Stopping fighting has been the most critical factor in my personal progress. This has meant acceptance but not surrender. It has meant that I carry responsibility of the healing myself.
When I stopped fighting, I started healing.
I do think healing is a personal combination of many things and happens step by step. Personally I don’t believe in one-trick-pony fixes or turning into good sleeper overnight (or then you weren’t a poor sleeper in the first place) or drugs in the long run. But I do believe that we can all sleep better, but the we have to carry the responsibility ourselves and unfortunately this can’t be outsourced or delegated.
I have found following things most helpful:
- Daily worry moment and to-do planning moment. Worry and plan your routines at day – not at night. Even 5 minutes daily will make a big difference.
- Breathing exercises and yoga. I needed to relearn breathing which is a big unknown problem with many poor sleepers. When I got pneumonia I finally got it.
- Rest moments during the day. This is precious me-time. Can be a little walk, short nap, restorative yoga (legs up the wall), meditation, etc. Must-do.
- Regular exercise during the week. Nothing can beat that endorphin! Just follow Your instinct: what feels good, does good.
- Slower responses to negative events. Oh boy, this really requires some nerves but the reward is sure worth it. Patience – in general – is the name of this game.
- Working with my fears. I have feared a lot: losing people, diseases, robberies, bankrupt, just name it. Working with my fears has meant calmer nights.
- Less alcohol. Teetotaller is the best lifestyle for poor sleepers – at least in an acute phase. Nobody wants to hear this but this is the brutal truth. More in here.
- Dropping off some irritating allergy foods. For example I can’t tolerate citrus fruits. First they make me swollen and then, during the night, I pee every second hour…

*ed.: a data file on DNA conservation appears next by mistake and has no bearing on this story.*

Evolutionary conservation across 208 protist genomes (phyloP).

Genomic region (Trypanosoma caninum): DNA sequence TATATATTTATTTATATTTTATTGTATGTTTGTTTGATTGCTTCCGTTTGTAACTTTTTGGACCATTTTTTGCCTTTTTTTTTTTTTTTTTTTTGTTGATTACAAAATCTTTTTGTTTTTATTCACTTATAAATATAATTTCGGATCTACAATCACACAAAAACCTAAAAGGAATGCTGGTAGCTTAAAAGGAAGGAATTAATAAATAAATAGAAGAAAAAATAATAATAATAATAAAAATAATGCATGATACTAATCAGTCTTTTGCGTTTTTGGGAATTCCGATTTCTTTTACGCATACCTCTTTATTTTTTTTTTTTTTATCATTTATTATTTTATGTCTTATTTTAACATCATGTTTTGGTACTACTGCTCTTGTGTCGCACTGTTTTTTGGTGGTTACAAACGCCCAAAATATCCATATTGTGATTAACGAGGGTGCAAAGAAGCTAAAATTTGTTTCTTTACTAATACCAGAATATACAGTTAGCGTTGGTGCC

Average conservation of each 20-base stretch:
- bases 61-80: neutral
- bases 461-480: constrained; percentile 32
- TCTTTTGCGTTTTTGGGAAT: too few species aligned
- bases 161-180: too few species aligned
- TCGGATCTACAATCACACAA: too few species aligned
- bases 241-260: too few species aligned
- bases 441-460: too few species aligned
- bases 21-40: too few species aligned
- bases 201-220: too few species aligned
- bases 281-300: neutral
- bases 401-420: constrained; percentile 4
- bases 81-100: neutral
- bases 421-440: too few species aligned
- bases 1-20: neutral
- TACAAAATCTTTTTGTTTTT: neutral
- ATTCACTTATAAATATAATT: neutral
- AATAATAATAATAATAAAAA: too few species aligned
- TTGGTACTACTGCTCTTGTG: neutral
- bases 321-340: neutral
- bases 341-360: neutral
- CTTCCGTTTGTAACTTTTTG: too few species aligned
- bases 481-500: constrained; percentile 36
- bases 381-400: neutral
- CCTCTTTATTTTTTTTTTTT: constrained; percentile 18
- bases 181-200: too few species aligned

- Keeping gratitude diary. Reminding me on good things in my life keeps my mind positive, clear and grateful. I love this habit now, and also reading back my thoughts. Very revealing!
- Sleep props. Unhealthy routines are not welcomed but as I quit all medicine following props have given me support: eye patch, ear plugs, hot water bottle (for my cold legs), reading pen, etc..
This can seem like an overwhelming list of this and that but that’s not how I feel about it myself as changes have taken place gradually. Every step has brought better sleep. Some bad nights still exist here and there, but it’s no longer an unstoppable chain reaction. Everyone, even the very best sleepers, sleep occasionally badly. I will make no exception and I trust better in myself now. I also try to avoid set up stiff routines, because then I am ‘addicted’ to my routines. This said, I have noticed that when I have enough rest and zest day time, I also have more sleep and peace night time. A more visual presentation on my top ten tips in here.
Everybody is shouting about the latest ‘correct’ treatment (89% success rate) or product (113 % success rate) that will rescue your sleep. I suggest that you learn to listen to yourself and test and find your own way. There are as many causes as there are right treatments. Friedrich Nietzsche puts it nicely: “You have your way. I have my way. As for the right way, the correct way and the only way, it does not exist.”
What is your work-in-progress list for better sleep? Please do share!
What really helped me as well, was the information. When I understood more about sleep (and myths), I was able to set more realistic goals to myself. More about sleep myths in my next blog – stay tuned!!